WASHINGTON — On Sept. 21, Homeland Security Investigations (HSI) and the government of Peru announced the establishment of a Transnational Criminal Investigative Unit (TCIU) to establish a vetted unit within the country to partner on transnational criminal investigations. The memorandum of cooperation was signed by HSI Assistant Director for International Operations David Magdycz and Comandante General of the National Police of Peru Jorge Angulo on Sept. 15. Peruvian Ambassador to the U.S. Gustavo Meza Cuadra also attended the signing ceremony. Special thanks was extended to partners with the U.S. Department of State’s Bureau of International Narcotics and Law Enforcement Affairs.
“The Peruvian National Police and HSI share a strong working relationship and have had many successes in combating human trafficking and child exploitation. This memorandum and the TCIU is the next critical step between our agencies joining forces against criminal organizations who use violence and intimidation to profit from vulnerable populations across South America — specifically in Peru,” said Magdycz. “This new TCIU in Peru will not only strengthen our partnerships but will fortify our efforts to combat crime there and the United States. This TCIU is part of a worldwide, elite network comprised of trusted, experienced, equipped, well-trained foreign police officers — it is our shared vision that TCIU Peru will be the unit of choice for the most complicated and sensitive transnational investigations.”
“Peru and the United States share a profound commitment to combat transnational crime, terrorism and other threats that affect the stability and security of our nations — thus, transnational criminal organizations must be approached systematically and in a multidimensional fashion,” said Angulo. “The National Police of Peru, with Homeland Security Investigations, sign this memorandum as a tool to confront and combat this problem set to reduce illicit activities through coordinated efforts.”
“This agreement marks a significant steppingstone for the collaboration between the United States and Peru to address urgent challenges affecting not only our countries but global communities and the region,” said Cuadra. “There is a long list of crimes that range from the illicit trafficking of drugs and money laundering to the trafficking of persons and environmental crimes — all of which have severe negative impacts on our society. Peru is an active ally with the United States and trusted partner — we share common values and interests that enable us to jointly combat these crimes and Peru is committed to this partnership. The creation of this TCIU, coupled with capacity building and enhanced training, will bring much future success to efforts in this space.”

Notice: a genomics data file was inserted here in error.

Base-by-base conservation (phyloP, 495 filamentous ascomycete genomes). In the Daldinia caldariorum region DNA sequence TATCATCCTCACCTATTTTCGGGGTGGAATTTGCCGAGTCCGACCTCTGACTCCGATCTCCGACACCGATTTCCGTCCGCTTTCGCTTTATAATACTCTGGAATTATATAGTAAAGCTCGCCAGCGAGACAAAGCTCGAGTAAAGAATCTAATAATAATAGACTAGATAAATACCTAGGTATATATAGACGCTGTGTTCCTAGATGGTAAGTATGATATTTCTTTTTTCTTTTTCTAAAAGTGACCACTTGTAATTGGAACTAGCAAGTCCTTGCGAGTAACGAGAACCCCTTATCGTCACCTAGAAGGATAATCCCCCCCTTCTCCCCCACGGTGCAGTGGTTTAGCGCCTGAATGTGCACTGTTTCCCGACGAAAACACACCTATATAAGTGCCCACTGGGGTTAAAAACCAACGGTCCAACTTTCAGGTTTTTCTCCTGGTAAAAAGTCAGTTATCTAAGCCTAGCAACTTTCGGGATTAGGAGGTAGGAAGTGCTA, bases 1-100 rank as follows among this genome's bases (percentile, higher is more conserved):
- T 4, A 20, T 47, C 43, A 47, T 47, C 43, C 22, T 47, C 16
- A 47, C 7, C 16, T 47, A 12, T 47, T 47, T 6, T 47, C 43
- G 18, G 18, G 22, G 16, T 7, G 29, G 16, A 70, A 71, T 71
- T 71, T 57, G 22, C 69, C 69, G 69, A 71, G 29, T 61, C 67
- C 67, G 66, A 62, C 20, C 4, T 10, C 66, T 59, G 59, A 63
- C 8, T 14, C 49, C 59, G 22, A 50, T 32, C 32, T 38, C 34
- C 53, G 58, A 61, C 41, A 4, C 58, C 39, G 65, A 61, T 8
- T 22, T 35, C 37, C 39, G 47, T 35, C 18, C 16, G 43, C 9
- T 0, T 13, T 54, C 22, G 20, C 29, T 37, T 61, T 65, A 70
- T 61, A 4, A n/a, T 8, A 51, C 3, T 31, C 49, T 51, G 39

The effectiveness of HSI’s international counternarcotics efforts is greatly enhanced by the TCIU program. TCIUs perform essential roles that promote HSI’s investigations and aid in the disruption and dismantlement of the transnational criminal organizations that pose a direct threat to national and border security. HSI’s TCIUs assist with furthering its global mission, working with foreign partners to investigate and prosecute people involved in transnational criminal activities that threaten the region’s stability and national security and who pose continuing threats to the United States. TCIUs identify targets, collect evidence, share intelligence and facilitate prosecution in the United States and foreign countries.
The TCIU program was launched in September 2011 and has more than 600 vetted and trained foreign law enforcement officers in 15 locations across North, Central and South America, the Caribbean, the Middle East and Asia. In fiscal year 2022, TCIU efforts worldwide resulted in 3,800 criminal arrests and the seizure of nearly $18.6 million and more than 350,000 pounds of narcotics and precursor chemicals.
HSI is the principal investigative arm of the U.S. Department of Homeland Security (DHS), responsible for investigating transnational crime and threats, specifically those criminal organizations that exploit the global infrastructure through which international trade, travel, and finance move. HSI’s workforce of more than 8,700 employees consists of more than 6,000 special agents assigned to 237 cities throughout the United States, and 93 overseas locations in 56 countries. HSI’s international presence represents DHS’s largest investigative law enforcement presence abroad and one of the largest international footprints in U.S. law enforcement.
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